Survival rates for lupus patients improved from 1970-2011 

WASHINGTON — Patients with systemic lupus erythematosus improved their 10-year survival rates during a 41-year period despite demographic changes, according to data presented at the American College of Rheumatology Annual Meeting.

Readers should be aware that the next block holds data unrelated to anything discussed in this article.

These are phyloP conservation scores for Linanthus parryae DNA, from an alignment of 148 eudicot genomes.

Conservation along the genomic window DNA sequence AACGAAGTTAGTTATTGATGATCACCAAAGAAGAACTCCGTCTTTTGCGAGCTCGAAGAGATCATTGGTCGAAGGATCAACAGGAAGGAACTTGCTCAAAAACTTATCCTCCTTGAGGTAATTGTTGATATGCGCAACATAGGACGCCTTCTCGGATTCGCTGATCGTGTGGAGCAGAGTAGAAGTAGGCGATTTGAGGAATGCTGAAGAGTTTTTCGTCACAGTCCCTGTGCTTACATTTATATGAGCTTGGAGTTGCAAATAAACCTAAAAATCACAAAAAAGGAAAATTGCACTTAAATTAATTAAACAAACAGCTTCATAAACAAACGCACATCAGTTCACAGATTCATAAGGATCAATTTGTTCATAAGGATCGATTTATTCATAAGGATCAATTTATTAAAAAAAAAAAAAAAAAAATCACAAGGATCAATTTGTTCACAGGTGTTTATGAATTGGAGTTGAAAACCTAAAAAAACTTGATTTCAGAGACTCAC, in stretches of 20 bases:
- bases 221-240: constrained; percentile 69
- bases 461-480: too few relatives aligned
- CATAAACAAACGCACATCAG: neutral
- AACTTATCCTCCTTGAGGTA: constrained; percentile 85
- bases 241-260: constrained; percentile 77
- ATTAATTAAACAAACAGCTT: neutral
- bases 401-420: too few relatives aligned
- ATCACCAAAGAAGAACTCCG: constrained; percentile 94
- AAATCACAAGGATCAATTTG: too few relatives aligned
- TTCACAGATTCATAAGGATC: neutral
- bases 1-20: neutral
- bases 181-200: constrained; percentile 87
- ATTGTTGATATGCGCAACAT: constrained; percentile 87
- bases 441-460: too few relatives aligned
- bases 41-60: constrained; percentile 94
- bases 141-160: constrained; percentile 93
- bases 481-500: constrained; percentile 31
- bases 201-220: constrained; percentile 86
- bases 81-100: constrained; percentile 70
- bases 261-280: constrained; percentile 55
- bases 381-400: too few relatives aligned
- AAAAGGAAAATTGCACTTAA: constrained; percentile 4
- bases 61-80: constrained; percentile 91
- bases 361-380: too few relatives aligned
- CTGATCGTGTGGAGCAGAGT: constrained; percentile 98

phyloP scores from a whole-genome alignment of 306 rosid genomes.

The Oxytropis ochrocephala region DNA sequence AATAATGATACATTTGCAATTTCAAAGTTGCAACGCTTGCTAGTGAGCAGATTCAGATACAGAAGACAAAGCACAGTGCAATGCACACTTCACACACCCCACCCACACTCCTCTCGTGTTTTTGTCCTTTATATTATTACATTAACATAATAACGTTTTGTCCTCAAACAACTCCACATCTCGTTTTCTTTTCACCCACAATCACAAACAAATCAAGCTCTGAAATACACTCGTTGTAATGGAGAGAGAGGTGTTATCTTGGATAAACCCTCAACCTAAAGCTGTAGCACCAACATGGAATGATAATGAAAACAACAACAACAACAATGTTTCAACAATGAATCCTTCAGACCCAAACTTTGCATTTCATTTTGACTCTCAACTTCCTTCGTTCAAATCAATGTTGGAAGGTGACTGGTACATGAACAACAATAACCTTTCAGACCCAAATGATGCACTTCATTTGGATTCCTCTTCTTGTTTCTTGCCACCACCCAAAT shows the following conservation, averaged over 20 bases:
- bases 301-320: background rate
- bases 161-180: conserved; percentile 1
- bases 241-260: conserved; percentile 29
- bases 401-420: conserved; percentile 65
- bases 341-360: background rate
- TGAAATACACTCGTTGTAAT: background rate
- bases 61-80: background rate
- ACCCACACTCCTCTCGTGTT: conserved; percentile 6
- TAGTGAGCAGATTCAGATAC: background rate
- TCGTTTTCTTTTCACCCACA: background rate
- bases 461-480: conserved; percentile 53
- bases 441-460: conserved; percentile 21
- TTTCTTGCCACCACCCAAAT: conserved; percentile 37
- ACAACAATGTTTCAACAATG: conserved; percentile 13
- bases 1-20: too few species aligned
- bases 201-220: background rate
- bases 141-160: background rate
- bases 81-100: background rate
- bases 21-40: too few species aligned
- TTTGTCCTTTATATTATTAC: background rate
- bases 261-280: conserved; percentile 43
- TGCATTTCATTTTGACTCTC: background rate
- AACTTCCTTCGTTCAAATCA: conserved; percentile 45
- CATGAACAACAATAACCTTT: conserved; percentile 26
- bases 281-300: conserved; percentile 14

Researchers in Boston studied 1,099 patients with systemic lupus erythematosus (SLE) who were part of a lupus registry. Age at SLE diagnosis, history of lupus nephritis, serologies, hematology and renal laboratories, medication use and date of death were gathered from medical records. Patients were followed for 10 years, until death or until April 30, 2011 when follow-up ended. To estimate the risk for death over time and to investigate potential mortality predictors, researchers used Kaplan-Meier survival curves with log rank tests and multivariable Cox proportional hazards models, adjusted for age at diagnosis, race, sex, nephritis and hydroxychloroquine use.